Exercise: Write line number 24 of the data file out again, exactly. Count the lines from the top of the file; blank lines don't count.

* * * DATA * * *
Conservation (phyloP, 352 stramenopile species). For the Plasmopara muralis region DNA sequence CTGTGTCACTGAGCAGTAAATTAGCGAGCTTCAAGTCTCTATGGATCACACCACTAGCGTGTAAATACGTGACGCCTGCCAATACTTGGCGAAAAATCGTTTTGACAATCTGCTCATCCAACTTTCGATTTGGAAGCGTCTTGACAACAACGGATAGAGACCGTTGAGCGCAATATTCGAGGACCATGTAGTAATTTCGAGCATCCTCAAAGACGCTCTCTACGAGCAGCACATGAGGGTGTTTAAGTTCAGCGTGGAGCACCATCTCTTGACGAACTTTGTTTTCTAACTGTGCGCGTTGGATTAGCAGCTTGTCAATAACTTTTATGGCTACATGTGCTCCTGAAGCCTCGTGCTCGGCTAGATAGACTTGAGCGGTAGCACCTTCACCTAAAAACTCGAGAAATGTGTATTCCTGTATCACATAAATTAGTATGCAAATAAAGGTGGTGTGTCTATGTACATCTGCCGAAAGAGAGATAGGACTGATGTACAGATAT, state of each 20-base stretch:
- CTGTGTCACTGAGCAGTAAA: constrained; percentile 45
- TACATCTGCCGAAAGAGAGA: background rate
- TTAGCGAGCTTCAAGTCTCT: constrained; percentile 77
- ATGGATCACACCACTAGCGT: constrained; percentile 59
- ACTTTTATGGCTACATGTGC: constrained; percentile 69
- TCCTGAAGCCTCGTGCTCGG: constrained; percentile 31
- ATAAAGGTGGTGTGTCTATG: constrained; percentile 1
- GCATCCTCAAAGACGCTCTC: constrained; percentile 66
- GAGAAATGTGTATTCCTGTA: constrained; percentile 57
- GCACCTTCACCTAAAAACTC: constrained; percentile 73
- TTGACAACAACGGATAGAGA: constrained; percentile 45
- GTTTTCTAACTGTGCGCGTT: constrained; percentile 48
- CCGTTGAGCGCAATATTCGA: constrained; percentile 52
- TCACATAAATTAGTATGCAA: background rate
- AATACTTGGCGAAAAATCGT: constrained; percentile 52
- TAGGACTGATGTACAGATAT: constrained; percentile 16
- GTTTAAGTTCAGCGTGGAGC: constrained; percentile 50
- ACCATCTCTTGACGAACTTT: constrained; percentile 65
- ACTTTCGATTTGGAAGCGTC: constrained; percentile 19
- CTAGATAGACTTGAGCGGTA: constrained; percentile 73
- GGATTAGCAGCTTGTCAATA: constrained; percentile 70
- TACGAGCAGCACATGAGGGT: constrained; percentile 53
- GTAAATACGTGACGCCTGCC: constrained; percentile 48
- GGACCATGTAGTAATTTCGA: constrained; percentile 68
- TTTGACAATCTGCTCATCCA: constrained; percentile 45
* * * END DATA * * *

- GTAAATACGTGACGCCTGCC: constrained; percentile 48